Of greater importance, perhaps, is that in addition, brain monitoring during the study showed that in older adults, game training led to bursts in brain waves associated with attention:  the patterns were similar to those seen in much younger brains.

And there’s more. In January, 2014,  a randomized trial of cognitive training in older healthy adults found that gains in reasoning and speed through brain training lasted as long as ten years. This study, financed by the National Institute of Health, recruited 2,832 volunteers with an average age of 74. The participants were divided into three training groups for memory, reasoning and speed of -processing. There was also one control group.

The groups took part in ten training sessions of 60 to 75 minutes over five to six weeks. Researchers measured the effect of the training five times over the next ten years.

Five years after training, all three groups still demonstrated improvements in the skills in which they had trained. However, the training did not carry over into other areas. But after ten years, the reasoning and speed-of-processing continued to show improvement.

There was also a curious, unexpected and gratifying finding: people in the reasoning and speed-of-mental-processing group had 50% fewer accidents than those in the control group!

Do Brain Games Work? (Part One)

I read a fascinating article by Tara Parker Pope in the March 11 edition of the New York Times. I thought I’d summarize and comment on it here.

As the aging population in the United States grows larger, brain game manufacturers have been working harder to help the aged keep mentally alert.

Luminosity, for example, the best known of these brain game developers, has users match tile patterns to challenge memory. The patterns are simple at first, then grow increasingly more difficult, demanding more memory from the user. This game, like most brain games, is designed to encourage active use of the brain.

Luminosity has fifty million subscribers who depend on it to keep mentally active until late old age. Other cognitive training centers, like Cogmed (British) and Neronix (Israeli) and many more,  are developing similar programs to prevent intellectual decline and promote intellectual vigor in old age.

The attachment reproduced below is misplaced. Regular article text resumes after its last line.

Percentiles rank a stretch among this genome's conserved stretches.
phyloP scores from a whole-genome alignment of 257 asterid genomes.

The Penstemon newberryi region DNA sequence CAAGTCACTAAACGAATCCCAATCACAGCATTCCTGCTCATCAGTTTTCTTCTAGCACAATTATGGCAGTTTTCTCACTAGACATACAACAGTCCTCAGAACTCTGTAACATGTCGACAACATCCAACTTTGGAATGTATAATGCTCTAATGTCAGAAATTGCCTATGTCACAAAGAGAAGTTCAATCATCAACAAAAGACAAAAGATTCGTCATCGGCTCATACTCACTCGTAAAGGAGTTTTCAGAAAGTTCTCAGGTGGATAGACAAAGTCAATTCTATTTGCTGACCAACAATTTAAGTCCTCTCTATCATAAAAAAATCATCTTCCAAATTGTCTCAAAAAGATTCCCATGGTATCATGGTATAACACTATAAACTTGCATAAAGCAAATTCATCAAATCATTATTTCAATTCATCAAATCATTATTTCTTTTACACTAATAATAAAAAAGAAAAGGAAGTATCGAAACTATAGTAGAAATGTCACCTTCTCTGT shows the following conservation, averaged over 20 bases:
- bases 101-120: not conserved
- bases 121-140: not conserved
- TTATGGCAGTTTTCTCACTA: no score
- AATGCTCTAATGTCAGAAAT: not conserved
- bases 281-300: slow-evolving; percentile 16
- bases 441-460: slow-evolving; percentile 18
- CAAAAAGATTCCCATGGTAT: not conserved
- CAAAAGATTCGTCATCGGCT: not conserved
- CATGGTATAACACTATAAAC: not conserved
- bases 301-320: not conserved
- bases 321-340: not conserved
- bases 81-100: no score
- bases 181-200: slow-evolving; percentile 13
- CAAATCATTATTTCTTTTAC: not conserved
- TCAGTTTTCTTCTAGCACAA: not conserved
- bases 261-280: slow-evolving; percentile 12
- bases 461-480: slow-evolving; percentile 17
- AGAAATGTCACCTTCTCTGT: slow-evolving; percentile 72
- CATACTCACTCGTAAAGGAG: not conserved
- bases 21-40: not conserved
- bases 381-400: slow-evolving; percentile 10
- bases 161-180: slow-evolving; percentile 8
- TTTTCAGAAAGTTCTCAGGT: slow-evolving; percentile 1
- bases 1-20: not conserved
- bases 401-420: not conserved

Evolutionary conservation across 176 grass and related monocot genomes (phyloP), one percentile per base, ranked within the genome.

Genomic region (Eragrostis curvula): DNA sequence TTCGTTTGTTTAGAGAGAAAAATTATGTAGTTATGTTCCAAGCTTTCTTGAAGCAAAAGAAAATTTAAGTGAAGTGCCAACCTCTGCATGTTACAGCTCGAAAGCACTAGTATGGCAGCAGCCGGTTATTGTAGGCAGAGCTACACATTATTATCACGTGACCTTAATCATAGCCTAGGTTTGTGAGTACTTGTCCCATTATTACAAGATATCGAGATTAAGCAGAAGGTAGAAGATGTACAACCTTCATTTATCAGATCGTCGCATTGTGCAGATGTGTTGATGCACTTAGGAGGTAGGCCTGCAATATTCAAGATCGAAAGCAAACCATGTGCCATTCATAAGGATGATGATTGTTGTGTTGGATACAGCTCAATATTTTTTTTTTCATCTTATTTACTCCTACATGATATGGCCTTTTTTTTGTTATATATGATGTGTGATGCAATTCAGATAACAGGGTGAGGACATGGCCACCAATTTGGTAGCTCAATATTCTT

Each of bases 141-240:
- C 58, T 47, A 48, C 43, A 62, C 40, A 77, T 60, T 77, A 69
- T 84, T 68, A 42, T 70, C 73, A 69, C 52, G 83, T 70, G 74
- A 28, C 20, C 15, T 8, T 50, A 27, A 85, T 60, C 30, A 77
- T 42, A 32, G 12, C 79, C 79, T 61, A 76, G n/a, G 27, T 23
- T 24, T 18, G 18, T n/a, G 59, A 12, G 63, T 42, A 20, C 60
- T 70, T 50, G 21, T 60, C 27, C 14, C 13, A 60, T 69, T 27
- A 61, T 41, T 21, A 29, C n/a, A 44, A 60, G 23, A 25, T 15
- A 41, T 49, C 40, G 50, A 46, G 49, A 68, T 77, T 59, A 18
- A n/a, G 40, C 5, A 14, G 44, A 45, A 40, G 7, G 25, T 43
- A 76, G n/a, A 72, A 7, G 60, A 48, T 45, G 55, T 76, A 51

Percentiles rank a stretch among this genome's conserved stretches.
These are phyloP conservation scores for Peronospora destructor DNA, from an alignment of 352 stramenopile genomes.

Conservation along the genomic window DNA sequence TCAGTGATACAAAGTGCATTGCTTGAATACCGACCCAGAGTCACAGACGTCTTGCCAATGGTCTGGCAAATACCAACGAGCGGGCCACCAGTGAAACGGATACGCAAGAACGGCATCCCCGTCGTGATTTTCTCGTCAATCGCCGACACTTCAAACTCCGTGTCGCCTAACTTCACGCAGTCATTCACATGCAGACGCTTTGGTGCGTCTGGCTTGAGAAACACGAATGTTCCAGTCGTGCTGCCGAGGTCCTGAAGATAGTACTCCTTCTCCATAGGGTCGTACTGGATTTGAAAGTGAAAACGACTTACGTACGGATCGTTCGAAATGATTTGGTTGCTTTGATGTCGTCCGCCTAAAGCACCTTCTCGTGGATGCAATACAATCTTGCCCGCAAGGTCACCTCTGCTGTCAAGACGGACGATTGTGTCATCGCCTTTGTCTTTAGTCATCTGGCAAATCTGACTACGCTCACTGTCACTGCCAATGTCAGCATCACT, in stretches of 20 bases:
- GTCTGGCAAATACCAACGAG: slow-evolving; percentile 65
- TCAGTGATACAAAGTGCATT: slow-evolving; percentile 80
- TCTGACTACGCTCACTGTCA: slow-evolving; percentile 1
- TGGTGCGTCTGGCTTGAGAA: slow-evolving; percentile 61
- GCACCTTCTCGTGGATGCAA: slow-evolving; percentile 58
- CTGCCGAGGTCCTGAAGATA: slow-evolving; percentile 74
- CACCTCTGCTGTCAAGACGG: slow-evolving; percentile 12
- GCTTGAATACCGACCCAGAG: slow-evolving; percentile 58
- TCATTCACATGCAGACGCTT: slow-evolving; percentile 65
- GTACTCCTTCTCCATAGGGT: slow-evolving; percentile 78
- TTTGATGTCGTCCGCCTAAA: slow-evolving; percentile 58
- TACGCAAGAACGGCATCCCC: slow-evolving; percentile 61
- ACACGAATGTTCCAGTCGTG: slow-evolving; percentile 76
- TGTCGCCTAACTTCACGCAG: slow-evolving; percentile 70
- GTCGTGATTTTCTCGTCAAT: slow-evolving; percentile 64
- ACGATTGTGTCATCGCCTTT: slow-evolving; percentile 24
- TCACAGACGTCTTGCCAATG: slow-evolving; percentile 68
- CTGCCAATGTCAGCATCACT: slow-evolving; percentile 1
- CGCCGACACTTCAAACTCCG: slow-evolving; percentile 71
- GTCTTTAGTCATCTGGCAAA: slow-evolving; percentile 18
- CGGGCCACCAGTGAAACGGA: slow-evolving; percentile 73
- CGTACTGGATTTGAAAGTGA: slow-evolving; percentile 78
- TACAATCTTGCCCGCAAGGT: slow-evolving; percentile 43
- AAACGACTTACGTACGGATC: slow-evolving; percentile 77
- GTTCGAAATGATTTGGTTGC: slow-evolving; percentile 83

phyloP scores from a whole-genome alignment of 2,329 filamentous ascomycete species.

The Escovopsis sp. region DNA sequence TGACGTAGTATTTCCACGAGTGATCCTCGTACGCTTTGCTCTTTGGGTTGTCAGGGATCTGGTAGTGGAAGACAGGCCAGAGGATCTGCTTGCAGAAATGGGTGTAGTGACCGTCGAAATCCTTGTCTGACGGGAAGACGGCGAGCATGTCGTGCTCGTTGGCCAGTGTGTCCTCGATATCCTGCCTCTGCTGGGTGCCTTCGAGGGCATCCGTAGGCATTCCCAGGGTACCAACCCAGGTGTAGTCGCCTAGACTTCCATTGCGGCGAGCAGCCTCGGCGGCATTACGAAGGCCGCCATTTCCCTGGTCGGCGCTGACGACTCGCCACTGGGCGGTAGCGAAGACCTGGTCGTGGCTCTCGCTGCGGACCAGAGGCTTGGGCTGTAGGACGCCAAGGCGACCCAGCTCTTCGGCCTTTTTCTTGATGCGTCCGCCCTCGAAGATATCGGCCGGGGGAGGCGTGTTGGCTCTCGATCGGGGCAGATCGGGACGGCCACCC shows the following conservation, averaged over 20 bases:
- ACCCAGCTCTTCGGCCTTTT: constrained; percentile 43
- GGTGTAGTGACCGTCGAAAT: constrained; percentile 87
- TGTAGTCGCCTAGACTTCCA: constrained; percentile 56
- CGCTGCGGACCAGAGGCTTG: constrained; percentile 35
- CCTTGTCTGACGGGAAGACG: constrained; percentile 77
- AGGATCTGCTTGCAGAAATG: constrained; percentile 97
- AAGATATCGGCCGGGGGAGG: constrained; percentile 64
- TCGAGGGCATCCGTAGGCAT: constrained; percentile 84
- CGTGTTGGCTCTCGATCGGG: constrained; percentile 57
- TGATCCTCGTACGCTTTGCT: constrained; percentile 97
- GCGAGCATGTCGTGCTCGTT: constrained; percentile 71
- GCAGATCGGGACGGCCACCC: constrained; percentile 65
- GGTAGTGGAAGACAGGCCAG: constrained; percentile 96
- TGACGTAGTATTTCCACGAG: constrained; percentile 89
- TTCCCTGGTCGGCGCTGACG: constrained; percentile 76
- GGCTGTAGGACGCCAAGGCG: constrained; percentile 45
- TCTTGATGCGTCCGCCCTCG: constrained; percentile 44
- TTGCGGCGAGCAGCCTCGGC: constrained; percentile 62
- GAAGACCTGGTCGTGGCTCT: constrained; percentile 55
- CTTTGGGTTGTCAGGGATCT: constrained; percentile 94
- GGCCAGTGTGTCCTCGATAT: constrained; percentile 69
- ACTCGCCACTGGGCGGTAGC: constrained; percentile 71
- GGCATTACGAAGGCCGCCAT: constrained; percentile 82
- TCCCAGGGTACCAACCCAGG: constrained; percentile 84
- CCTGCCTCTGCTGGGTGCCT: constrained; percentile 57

Sources of encouragement for the development of methods of preventing senility through brain games now  includes Medicare and Medicaid, which are lending their support for what Neuronix calls “new hope for Alzheimer’s disease.” They are considering reimbursement to oldsters who enroll in “memory fitness” programs. This is a major shift in the brain fitness business, whose primary focus used to be   on helping children with attention-deficit problems and in improving academic performance. Now the emphasis in brain research is to find effective ways to stave off memory loss or prevent Alzheimer’s.

In recent years the search for a website or video game has became the “holy grail  of neuroscience”, said Dr. Murali Doraiswamy, Director of the Neurocognitive Disorders Program at Duke Institute for Brain Sciences. Unfortunately, as Dr. Doraiswamy discovered, the science of cognitive training has not kept up with the hype. We are simply not there yet. “Almost all the marketing claims made by all the companies devoted to brain games go beyond the data,” he said. “We need large national studies before you can conclude that it’s ready for prime time.”

Over the past twenty years, neuroscientists have  demonstrated that the brain regenerates neurons until late in life. This encouraging fact grew out of research with humans and animals and was the reason for so much hope and optimism about the brain’s never-ending vigor.; It has led to a burst of creative ways to tap into that vigor.

Those endeavors  resulted in a tsusami of brain games. Old people did well on them, and that was encouraging as well, but critical questions remain about whether an intervention that challenges  the brain—a puzzle, learning a new language or improving skill on a video game, can either raise intelligence or stave off normal memory loss.

In February 2013, an analysis of the newest studies at the University of Oslo concluded that while players do get better at their games, the increase in skill has not been shown to transfer to other tasks. In other words, playing Sudoku or an online matching game makes you better at the game,  but it doesn’t make you better at math or help you remember names.

And so, we can say that although there is a keen interest in and growing market for cognitive training tools, the results for improving memory across the board for aging adults have been mixed. However, the jury is still out as scientists continue to try figure out ways to help the regenerating neurons cross over to other areas of the brain and become more versatile.